Our new students arrived on Sunday and we were ready for them. We spent the summer combining forces to use strengths and skills to create a comprehensive, fun new student experience that we also hoped our returning students would appreciate. We have yet to do assessment, but are working on ways to gauge how well programs worked. A few things we did:
New student online guide: Popcorn!
Rather than send out a pamphlet or piece of paper to get lost amongst the Quizno’s coupons students get in their packet, we created an online video and tutorial presence. It still has a long way to go, but it’s a start. And it provides tutorials that professors can assign students to take. We just moved over to a brand-new online course management system and now have a portal for all college web activities. We are encouraging professors worried about how students will react to the new systems to assign these tutorials.
Why the name? We gave out bags of microwave popcorn stickered with the website address out to all new students. It was cheap, easy and welcomed warmly by scared freshpeople. We also had TVs showing the videos on a loop throughout the library. And we designed t-shirts with the wonderful CustomInk (who gives me nothing for showing them some love) that all staff wore opening day. The shirts made staff more visible to worried students who could not connect their computers to find out what their other friends were doing via Facebook at their new school.
New Student CARNinfoVAL
I started this last year and it went over well with students sick of attending lectures on financial aid. Resident Assistants bring over groups as part of orientation week, a partnership started by visiting with the Dean of Students office (the office you should be working as much with as the faculty). By turning carnival games into learning opportunities, fun is had by students in the library. This was inspired by the wonderful University of Wisconsin-Madison’s House Party in which there is no bait-and-switch, but just the promise of a good time once a year in the library. Once again, the arts n’ crafts room was most popular. This event is successful in huge part because student workers run the booths with great enthusiasm. I mean, how often are you told to run a duck pond at your job?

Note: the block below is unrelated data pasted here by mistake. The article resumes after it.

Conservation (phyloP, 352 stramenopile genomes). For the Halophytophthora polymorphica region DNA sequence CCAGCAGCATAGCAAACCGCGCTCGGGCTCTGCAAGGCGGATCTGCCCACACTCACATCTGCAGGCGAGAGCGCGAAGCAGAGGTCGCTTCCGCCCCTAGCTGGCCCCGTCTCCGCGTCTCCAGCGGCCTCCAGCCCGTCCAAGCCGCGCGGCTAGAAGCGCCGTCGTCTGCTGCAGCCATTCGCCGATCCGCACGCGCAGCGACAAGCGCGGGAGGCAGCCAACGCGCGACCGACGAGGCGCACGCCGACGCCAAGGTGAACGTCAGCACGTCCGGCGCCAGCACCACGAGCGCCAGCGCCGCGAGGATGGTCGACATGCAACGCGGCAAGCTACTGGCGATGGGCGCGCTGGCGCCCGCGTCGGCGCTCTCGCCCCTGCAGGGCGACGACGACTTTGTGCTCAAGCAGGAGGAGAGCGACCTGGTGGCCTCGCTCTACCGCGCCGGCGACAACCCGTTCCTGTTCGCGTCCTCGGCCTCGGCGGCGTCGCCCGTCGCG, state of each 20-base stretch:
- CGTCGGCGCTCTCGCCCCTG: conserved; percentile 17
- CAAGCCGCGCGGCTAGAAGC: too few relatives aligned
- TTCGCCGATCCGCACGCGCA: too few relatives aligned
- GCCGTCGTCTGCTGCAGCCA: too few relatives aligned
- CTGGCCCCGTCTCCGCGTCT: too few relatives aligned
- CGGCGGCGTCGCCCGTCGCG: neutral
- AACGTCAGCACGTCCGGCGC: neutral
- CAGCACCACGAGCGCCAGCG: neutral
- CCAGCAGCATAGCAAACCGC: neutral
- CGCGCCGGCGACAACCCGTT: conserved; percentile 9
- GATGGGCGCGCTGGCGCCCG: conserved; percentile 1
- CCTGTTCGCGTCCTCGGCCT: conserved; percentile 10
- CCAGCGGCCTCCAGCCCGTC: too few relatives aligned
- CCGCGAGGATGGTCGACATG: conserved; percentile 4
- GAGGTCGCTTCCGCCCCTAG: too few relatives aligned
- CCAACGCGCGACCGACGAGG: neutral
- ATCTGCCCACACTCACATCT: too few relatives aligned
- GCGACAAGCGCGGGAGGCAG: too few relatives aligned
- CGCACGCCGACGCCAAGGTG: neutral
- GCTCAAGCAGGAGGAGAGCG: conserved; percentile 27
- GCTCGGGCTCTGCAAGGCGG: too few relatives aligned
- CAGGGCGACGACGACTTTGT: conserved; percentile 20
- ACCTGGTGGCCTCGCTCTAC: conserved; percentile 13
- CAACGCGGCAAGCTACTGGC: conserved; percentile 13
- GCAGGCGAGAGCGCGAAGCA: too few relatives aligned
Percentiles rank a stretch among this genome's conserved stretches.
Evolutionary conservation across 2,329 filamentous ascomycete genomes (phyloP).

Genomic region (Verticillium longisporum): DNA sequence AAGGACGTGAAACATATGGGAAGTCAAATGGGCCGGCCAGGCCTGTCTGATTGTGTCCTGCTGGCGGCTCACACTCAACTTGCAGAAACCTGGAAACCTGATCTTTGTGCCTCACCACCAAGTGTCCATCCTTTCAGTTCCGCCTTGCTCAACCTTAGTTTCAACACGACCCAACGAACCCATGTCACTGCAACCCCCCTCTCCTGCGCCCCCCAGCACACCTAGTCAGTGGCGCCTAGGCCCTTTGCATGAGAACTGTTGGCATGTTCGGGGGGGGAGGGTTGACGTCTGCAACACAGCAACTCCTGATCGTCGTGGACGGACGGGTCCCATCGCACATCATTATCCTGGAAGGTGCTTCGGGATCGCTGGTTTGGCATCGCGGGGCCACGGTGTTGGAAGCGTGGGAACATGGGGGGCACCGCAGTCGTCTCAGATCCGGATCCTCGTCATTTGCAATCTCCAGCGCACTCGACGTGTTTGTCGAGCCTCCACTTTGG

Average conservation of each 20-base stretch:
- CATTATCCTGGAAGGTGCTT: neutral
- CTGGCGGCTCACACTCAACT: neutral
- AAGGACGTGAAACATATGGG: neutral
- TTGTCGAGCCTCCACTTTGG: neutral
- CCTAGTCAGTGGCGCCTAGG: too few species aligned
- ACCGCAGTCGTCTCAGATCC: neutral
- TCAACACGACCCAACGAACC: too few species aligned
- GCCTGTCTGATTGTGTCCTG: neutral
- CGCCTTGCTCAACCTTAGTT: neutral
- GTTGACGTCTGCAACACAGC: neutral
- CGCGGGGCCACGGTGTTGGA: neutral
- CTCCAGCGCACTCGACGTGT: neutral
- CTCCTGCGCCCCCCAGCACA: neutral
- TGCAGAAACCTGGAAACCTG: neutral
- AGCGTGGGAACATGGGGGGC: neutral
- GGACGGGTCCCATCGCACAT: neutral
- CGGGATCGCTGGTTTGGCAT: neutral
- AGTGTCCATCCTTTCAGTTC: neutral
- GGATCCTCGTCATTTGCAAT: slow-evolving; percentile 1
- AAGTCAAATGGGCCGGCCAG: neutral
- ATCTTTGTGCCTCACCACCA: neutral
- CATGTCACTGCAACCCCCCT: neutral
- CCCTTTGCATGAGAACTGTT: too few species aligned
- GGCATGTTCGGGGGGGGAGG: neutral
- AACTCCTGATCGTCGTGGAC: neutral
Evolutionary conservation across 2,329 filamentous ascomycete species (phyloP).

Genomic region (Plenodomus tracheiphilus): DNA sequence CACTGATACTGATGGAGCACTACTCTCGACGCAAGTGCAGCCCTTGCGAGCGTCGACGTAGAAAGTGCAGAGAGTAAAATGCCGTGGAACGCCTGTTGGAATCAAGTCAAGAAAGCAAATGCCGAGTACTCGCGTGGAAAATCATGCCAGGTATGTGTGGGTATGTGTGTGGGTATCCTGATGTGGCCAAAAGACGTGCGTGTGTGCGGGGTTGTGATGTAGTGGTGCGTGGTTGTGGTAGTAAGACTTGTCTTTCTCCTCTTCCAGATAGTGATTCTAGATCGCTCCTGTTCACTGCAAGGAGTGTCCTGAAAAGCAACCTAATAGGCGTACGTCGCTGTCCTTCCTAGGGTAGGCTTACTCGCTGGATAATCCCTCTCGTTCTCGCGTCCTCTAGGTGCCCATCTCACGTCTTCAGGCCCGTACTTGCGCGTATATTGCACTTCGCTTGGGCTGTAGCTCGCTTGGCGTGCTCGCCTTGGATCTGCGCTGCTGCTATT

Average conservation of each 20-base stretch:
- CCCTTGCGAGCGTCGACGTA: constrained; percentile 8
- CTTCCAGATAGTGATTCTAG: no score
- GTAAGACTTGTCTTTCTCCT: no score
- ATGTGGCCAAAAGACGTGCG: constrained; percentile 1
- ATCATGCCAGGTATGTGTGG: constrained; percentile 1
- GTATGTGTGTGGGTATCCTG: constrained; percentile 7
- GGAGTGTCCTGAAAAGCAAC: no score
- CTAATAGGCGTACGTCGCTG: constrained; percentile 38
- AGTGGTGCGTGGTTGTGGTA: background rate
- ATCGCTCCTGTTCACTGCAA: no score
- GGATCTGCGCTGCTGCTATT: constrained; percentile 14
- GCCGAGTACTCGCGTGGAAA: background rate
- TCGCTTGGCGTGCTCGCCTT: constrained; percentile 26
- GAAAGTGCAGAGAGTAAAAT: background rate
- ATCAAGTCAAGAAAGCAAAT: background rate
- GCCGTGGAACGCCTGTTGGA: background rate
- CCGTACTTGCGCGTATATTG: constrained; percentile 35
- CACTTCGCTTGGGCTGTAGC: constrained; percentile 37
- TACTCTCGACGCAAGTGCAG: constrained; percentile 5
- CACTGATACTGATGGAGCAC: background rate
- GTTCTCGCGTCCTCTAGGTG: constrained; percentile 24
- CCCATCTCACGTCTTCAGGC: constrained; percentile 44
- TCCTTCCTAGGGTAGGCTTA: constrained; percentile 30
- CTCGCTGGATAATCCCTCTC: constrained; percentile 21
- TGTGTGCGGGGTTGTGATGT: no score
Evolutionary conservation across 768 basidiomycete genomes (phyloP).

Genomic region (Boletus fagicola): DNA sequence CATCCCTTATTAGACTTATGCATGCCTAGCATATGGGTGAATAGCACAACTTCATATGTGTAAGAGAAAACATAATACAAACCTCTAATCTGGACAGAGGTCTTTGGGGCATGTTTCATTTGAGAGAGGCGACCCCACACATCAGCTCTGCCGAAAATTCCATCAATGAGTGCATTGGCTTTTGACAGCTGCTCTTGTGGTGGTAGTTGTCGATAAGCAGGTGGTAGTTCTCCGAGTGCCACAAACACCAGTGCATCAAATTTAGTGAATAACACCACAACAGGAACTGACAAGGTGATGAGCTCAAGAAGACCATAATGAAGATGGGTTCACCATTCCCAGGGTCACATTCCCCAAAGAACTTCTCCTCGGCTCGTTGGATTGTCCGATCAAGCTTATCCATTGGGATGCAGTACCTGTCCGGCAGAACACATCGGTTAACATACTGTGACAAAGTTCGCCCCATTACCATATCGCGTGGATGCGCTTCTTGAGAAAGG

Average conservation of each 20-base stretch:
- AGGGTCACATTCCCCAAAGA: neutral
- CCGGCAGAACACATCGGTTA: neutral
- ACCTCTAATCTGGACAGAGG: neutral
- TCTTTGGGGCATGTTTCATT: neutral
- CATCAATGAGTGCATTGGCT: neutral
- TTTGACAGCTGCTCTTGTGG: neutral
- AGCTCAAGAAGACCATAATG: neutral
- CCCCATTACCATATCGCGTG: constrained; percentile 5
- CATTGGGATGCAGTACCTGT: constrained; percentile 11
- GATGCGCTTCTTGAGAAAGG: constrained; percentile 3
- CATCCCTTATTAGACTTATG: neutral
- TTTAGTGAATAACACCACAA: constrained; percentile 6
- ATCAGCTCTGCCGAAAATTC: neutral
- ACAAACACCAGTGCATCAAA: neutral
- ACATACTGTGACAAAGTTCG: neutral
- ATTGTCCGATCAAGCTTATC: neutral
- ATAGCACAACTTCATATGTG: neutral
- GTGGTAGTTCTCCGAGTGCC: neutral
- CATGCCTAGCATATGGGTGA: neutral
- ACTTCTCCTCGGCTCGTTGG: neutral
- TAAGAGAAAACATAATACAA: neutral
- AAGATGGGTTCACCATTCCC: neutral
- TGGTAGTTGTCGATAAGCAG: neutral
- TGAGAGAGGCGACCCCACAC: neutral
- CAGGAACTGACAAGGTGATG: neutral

Crashing student events
A strong relationship with the Dean of Students office means getting opportunities to connect with students in meaningful ways. Our archivist, Abbi Brown, and I were invited to set up a booth at the student organization fair. A bit confusing to students who thought we had an archives club, but well worth staying up until 11:30pm to do!
Abbi set up a photo booth that was pure genius. She printed out old, funny archives photos that she had on display. She borrowed old-tymey hats and outfits from the Theatre Department. Using Picnik, she’s giving the photos that daguerreotype look. Students had to LIKE the Archives on Facebook in order to access their photos. She also created stickers similar to “I Voted” ones so that students could proclaim that they too Like the Archives.
The Library had a button-making booth. We provided old magazines and craft supplies and told them that in the spirit of promoting information, we would make a button out of whatever they made. Amazingly, no one tested the boundaries of censorship. Rather, it was a tight contest between pictures of Ron Weasley and puppies followed closely by Bieber.
These are a few of the many activities we provided for new and returning students. As I said, we have yet to assess them in terms of success and effectiveness. One of the main keys to succesful outreach to students is a good relationship with your Dean of Students office. They hold the keys to reaching students where they are at.